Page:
Posted by AzBlueMeanie:
Tea-Publicans in the Arizona legislature on Wednesday voted to spend your taxpayer dollars to subsidize their purely partisan litigation to reverse the voter-enacted citizens initiative creating the Arizona Independent Redistricting Commission, a double middle-finger to the voters of Arizona. GOP legislators vote to spend tax dollars on redistricting lawsuit - East Valley Tribune:
Republican lawmakers voted Wednesday to spend tax dollars to go to court to challenge the maps drawn by the Independent Redistricting Commission.
The vote, on what is likely to be the next-to-the-last day of the legislative session, comes even though two other lawsuits already have been filed — and are being financed — by outside interests. But proponents said the Legislature itself needs to file its own lawsuit, or, at the very least, formally intervene in the others.
Democrats, who voted against the measure, chided the GOP majority for wasting money, especially coming just a day after they insisted there was not enough money in the budget for things like restoring a health care program for the children of the working poor.
Wet behind the ears recent law school graduate Rep. Ted Vogt, R-Tucson, said there is an even clearer legal issue.
He pointed out that the U.S. Constitution says that the times, places and manners of electing members of Congress “shall be prescribed in each state by the Legislature thereof.”
“What could be more intrinsic to the manner of holding elections than actually drawing up the maps in which those representatives will run?” Vogt said.
“The initiative took this power from the Legislature,” he continued. “I don’t think you can do that. This needs to be litigated.”
Perhaps his law degree should be revoked. Let's hear from someone who actually knows what he is talking about, Paul Bender, a constitutional law professor at Arizona State University. GOP lawmakers seek to overturn redistricting commission’s authority to create maps | Arizona Capitol Times (subscription required):
Paul Bender, a constitutional law professor at Arizona State University, said he doesn’t think such a lawsuit has much merit.
The “times, places and manner” referred to in the Constitution refer to the actual machinations of elections, Bender said.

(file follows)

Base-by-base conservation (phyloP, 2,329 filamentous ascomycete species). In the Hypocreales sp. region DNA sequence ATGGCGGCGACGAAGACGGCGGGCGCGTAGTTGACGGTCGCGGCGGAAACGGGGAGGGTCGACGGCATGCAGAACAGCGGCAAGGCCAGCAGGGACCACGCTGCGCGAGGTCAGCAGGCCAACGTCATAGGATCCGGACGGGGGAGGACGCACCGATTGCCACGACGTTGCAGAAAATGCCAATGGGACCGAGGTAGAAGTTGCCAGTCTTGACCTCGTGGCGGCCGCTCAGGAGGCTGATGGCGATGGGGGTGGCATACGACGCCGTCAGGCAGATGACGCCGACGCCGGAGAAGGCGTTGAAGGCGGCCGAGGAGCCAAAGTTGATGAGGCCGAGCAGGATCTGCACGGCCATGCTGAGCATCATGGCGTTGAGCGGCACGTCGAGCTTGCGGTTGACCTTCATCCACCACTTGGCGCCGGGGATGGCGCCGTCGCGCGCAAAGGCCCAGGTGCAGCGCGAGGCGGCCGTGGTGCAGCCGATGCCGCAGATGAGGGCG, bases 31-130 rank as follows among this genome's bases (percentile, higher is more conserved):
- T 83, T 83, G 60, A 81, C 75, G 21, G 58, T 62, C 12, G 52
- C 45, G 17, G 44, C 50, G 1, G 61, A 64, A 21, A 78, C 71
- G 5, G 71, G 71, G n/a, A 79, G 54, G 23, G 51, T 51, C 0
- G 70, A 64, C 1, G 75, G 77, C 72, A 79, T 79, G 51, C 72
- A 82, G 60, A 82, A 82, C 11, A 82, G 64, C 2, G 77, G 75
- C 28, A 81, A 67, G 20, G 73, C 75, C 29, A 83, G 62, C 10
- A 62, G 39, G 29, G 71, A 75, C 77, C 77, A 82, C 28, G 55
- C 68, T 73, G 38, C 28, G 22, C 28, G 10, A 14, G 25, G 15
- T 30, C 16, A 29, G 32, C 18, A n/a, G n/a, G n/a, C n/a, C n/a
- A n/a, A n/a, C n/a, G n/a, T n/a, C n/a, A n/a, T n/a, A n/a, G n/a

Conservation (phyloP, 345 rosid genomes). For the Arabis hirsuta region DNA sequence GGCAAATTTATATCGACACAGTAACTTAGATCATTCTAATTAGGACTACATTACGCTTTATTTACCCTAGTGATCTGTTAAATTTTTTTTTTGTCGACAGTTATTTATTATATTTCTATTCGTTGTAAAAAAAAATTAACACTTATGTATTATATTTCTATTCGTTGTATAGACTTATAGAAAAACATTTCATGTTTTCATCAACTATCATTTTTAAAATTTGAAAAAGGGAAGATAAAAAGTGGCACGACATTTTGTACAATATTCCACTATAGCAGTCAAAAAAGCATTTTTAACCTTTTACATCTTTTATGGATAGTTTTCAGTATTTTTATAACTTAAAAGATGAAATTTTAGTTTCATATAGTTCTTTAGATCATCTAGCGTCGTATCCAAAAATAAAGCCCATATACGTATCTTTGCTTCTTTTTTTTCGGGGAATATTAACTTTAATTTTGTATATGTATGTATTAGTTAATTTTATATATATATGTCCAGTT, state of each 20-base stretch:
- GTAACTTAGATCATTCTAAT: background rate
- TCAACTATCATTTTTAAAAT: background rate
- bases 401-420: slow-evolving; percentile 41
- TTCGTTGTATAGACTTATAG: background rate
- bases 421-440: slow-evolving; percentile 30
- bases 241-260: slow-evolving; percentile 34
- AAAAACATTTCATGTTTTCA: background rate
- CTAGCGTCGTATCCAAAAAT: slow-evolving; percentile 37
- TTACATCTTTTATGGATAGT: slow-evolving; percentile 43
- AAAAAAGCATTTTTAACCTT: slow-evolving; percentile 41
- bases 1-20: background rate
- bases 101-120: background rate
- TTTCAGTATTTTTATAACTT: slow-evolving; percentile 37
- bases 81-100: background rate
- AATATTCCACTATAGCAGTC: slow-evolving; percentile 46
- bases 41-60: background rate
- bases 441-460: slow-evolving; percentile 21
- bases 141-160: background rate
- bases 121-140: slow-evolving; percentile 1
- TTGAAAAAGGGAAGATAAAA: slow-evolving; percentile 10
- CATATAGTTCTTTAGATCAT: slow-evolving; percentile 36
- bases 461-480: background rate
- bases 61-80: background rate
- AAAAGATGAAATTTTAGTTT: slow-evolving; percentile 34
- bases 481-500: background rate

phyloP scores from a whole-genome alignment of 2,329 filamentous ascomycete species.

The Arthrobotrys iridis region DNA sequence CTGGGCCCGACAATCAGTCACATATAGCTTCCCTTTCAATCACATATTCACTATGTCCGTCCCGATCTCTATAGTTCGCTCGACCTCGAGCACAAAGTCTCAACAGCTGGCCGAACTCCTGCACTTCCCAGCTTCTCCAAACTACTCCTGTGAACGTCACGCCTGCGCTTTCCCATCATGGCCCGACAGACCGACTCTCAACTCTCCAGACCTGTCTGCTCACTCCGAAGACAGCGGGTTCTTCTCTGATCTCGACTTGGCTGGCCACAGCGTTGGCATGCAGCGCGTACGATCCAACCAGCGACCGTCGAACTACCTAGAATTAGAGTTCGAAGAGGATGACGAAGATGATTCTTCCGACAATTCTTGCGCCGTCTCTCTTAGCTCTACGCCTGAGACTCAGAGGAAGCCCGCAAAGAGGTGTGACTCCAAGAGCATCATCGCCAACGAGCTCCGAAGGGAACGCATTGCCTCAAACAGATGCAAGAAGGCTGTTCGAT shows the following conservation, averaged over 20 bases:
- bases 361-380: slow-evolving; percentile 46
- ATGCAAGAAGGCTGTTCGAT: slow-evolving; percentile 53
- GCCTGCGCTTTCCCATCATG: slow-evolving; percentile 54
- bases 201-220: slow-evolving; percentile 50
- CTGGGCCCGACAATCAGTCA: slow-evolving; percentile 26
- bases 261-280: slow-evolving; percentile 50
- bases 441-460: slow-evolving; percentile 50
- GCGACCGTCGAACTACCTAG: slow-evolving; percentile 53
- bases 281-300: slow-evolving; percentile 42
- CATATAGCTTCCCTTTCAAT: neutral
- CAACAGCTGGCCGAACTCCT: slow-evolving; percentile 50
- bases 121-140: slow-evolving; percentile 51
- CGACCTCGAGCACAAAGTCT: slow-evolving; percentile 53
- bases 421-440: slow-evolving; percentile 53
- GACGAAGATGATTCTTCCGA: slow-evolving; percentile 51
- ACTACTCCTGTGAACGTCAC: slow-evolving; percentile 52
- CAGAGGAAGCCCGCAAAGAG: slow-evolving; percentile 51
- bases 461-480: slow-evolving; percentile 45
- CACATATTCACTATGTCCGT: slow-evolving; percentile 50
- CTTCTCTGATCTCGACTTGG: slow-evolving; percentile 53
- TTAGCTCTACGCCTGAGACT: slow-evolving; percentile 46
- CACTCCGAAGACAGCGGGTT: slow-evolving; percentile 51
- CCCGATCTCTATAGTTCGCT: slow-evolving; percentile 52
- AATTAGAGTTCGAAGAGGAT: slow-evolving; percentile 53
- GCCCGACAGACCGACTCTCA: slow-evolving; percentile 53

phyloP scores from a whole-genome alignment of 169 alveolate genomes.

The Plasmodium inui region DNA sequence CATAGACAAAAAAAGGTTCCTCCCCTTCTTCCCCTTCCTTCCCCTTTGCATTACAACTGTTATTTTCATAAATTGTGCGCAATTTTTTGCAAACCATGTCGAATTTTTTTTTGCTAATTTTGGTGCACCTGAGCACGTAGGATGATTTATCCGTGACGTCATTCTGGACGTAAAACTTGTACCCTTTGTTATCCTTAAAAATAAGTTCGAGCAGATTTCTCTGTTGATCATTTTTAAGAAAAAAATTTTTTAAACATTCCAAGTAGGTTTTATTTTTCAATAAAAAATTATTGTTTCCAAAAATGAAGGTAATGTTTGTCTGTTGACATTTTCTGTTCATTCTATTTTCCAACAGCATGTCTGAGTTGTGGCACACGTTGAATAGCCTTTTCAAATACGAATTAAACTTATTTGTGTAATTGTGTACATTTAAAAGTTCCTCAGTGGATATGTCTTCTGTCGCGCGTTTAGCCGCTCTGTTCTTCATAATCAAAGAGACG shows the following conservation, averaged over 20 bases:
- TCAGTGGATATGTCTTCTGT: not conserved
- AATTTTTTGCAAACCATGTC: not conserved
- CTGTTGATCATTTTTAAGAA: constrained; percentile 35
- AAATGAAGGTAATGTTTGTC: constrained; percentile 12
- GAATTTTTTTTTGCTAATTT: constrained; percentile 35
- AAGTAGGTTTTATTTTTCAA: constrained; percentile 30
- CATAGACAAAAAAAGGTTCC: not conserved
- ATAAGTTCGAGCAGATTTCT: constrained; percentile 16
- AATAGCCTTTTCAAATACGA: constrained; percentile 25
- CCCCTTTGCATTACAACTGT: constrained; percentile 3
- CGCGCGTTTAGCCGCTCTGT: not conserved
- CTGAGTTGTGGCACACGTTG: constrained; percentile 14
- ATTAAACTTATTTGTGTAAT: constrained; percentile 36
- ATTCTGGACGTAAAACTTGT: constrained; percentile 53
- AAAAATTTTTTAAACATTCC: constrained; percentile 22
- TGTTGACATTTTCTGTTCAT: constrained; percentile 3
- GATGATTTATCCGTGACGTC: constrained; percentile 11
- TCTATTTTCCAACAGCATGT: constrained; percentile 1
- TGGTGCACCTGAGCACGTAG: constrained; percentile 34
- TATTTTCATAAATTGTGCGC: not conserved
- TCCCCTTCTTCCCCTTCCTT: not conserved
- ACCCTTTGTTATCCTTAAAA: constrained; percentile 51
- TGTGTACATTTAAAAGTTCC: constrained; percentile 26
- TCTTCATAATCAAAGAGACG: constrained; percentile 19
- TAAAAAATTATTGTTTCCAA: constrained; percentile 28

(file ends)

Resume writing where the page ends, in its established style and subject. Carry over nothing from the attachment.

Further, Bender said “the Legislature” referenced in that section means the state government more broadly. Examples of this can be found in the several parts of the Arizona Constitution where election processes are described.
“It means whatever processes the state has established for elections,” Bender said. “It includes the state constitution and citizen initiatives.”
* * *
Bender said that such a lawsuit, if it were successful, would also have far-reaching effects for redistricting, and not just in Arizona. Five other states, California, Hawaii, Idaho, New Jersey and Washington, also have independent redistricting commissions.
The authority of those states’ commissions would also be called into question under the lawsuit proposed.
Further, Bender said, the next part of the same section of the Constitution states that “Congress may at any time by law make or alter such regulations…” Bender said that if the suit were successful in arguing that the section of the Constitution applies to redistricting, that Congress would be able to redraw states’ congressional districts, throwing the commonly held basics of redistricting practice into chaos.
The political gossip rag The Yellow Sheet Report (subscription required) also has this from Loyola Law School Professor Justin Levitt:
The underlying premise of the lawsuit is not unheard of among election law and redistricting experts, but experts tend to agree that such a lawsuit would have minimal chance of succeeding.
Loyola Law School Professor Justin Levitt, a regular contributor to electionlawblog.org said the premise is “not an unfamiliar theory,” but added that a disconnect between the U.S. Constitution and subsequent state constitutions and federal case law saps chances of victory. The U.S. Constitution was framed before the notion of citizen initiatives, which are included in progressive state constitutions like Arizona’s, and that early 20th century case law has interpreted Article 1, Section 4’s use of the term “legislature” to mean the “legislative process.”